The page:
Originally published at Extempore
In an age where bands seek to name themselves something free of meaning, it’s not too surprising to stumble on a band with a name as startlingly obscure as Misinterprotato and given the creative possibilities one’s brain can explore with combinations of interpretation and potato, it sure makes this Brisbane trio hard to resist. The concept behind such a name is simple; it insinuates obscurity and artistic impulse into the album before we even press play while remaining free of traditional definition. The marketing theory seems to imply that since it’s hard to argue what is or isn’t “Misinterprotato”, whatever comes of the music is automatically definitive. It is a boldly inexplicable move worthy of mention in say, the opening of a review.
The reason I allow for such an exposition (and sacrifice some of a precious word limit) is that while listening to Misinterprotato’s “The Gentle War”, I found myself returning to that name as a source of thematic connection. “The Gentle War” is an album which exemplifies what critics of The Necks have been saying for years: ‘That’s all well and good, but how about some structure?’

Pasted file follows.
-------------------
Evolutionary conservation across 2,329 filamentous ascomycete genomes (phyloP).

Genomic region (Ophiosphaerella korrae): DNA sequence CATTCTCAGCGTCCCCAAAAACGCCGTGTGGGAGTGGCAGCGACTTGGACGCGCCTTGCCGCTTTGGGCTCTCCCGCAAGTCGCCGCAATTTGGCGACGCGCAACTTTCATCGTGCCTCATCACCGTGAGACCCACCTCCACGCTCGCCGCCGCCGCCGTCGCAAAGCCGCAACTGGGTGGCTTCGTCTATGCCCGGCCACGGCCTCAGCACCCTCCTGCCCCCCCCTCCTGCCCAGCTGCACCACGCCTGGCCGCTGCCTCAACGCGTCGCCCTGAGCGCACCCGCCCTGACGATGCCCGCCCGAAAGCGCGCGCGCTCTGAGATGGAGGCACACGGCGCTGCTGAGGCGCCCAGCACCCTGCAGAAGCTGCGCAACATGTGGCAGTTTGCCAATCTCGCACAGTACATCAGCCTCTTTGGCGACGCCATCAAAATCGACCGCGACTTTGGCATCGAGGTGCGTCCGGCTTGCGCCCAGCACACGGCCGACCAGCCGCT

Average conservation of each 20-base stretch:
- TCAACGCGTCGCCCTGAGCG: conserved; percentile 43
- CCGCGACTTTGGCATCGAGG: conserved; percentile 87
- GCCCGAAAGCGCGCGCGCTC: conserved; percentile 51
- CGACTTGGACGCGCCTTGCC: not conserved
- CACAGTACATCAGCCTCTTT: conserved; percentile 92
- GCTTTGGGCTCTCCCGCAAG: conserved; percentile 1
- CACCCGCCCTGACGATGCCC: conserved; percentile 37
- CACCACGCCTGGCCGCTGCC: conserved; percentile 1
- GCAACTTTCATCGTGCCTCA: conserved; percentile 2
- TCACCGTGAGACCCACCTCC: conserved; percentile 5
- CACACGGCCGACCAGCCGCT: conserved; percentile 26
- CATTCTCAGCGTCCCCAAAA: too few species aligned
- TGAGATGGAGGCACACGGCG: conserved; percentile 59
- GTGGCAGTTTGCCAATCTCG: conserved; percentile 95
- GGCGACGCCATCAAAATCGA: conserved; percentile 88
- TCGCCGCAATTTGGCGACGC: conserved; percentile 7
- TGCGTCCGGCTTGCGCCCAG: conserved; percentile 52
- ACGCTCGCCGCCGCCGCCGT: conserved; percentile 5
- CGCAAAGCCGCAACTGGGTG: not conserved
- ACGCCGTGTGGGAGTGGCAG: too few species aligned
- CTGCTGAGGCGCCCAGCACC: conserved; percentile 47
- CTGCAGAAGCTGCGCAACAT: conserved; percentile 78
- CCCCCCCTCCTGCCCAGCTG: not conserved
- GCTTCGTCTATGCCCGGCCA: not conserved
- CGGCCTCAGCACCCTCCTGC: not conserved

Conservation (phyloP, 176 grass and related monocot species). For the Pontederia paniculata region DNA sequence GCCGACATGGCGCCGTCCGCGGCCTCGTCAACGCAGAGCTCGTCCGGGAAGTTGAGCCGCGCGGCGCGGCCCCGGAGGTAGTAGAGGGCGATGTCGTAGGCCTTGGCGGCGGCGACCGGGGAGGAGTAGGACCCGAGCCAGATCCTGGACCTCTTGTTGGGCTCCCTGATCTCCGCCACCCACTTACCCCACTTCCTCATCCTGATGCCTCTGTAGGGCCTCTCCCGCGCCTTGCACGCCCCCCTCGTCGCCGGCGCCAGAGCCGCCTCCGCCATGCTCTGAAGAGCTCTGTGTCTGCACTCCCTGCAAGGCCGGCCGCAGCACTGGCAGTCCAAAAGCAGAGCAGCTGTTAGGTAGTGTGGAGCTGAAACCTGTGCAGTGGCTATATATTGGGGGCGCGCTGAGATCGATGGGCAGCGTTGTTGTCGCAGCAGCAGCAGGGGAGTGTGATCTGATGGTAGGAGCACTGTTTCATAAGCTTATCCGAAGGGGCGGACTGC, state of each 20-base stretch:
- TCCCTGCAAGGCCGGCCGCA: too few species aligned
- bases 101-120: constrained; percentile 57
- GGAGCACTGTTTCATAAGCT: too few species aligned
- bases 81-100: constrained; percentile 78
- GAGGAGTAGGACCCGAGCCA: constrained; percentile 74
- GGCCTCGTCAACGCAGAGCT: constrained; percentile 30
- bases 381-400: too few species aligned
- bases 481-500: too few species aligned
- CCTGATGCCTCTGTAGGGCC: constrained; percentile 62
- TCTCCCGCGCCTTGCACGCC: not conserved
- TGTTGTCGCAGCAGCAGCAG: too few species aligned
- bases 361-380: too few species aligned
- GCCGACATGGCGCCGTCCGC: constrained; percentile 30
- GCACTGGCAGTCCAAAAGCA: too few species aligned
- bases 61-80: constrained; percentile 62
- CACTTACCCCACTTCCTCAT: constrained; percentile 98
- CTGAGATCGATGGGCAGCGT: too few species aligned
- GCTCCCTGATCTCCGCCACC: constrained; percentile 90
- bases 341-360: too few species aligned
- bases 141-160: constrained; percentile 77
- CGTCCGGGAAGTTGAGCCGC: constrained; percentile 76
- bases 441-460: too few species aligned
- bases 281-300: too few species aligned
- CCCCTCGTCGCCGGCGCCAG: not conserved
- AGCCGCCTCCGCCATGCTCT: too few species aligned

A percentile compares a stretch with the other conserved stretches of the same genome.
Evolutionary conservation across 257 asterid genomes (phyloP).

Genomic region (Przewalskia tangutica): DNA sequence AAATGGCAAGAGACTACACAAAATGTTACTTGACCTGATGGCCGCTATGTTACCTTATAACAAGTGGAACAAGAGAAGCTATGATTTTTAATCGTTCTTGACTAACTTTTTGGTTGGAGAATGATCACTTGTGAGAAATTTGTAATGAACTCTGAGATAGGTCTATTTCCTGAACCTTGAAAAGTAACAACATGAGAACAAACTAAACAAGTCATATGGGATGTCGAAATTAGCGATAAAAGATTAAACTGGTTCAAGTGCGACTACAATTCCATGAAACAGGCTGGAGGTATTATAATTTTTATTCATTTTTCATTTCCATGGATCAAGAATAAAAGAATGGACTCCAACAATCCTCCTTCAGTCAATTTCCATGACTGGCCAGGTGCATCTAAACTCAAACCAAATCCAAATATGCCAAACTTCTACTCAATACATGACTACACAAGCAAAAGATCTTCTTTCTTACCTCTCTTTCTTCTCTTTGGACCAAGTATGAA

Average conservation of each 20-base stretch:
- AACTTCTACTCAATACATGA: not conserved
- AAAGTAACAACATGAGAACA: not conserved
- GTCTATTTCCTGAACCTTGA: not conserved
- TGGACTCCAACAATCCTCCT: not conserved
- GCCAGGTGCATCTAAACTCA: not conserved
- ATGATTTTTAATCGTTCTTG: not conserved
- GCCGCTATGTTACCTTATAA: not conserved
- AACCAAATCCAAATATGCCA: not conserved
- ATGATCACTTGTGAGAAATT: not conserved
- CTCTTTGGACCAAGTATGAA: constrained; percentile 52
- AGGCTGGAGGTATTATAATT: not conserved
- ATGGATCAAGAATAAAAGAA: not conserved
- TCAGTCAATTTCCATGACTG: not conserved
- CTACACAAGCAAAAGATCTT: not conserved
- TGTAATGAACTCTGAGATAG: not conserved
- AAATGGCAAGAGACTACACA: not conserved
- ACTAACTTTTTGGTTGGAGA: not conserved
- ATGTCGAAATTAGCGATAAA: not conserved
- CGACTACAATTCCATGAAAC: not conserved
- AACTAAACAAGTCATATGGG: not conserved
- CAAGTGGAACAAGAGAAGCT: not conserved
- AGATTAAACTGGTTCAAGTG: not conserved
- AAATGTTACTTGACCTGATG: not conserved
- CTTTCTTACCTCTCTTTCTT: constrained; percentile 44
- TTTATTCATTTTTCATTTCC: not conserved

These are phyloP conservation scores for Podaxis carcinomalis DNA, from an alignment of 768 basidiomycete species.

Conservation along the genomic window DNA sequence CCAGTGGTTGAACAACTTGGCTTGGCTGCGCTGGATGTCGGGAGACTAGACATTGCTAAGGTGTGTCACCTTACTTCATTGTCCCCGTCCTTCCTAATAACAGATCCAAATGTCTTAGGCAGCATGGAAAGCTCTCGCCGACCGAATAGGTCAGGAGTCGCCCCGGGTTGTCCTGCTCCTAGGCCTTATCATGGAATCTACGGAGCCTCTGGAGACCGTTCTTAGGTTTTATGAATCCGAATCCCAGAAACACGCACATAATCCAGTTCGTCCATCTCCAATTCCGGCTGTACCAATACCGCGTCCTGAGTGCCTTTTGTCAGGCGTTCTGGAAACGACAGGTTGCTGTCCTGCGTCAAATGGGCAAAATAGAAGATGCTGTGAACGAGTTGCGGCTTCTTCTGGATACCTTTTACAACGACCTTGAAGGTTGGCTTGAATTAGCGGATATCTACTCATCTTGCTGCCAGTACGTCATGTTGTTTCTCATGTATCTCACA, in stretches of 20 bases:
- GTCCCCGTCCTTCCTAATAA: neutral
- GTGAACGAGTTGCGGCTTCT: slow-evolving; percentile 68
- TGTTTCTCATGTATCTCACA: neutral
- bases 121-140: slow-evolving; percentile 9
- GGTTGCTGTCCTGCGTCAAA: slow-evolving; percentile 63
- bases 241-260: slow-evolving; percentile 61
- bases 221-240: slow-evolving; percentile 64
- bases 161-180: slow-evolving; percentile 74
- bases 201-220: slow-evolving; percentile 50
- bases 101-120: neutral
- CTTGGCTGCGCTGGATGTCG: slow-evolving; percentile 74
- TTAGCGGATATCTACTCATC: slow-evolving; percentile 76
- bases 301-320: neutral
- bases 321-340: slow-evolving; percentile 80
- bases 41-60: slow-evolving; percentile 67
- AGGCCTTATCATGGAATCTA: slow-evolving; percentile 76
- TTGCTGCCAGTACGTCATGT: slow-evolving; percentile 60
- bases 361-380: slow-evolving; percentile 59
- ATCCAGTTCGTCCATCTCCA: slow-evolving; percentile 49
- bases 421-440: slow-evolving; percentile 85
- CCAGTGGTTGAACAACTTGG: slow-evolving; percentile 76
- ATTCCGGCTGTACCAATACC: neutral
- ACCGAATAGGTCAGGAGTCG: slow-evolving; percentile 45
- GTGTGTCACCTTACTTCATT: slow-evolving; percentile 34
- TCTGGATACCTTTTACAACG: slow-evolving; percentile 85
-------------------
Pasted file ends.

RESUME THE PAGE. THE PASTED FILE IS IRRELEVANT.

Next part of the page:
I will admit that although I frequently indulge in the aural immersion The Necks require, there is something to be said for structured freedom. Misinterprotato draws inspiration from the kind of outfits which value the soft boundaries of jazz, while understanding the sheer musicality that jazz aficionados tune in for. Each member of the trio is, without a doubt, an exemplary talent and this talent is used to great effect while still maintaining the fickle relationship jazz musicians have with time.
Though we live in the age of singles, the jazz genre has managed to maintain its penchant for complete projects over aural snapshots, and The Gentle War is no different. There is something innately special about the overall Misinterprotato aesthetic – as if the album were a ball made of different coloured rubber bands: though we can see its different parts, and they are perfectly whole by themselves, they fit together so nicely that we may wonder to ourselves why one would even consider them separately. Though some tunes are reserved, and some are outright playful (Cute‘s title almost seems to beg forgiveness for its “Linus and Lucy” style among more subdued tracks, while also containing a B section which renders that same title ironic) the album is a solid release which maintains its nature throughout – a nature which, if it were up to me to decide how Misinterprotato were written about hereafter, would be titled “potatoness” if only for the way the term tickles me the way The Gentle War did.Tagged: album review, jazz, music, music review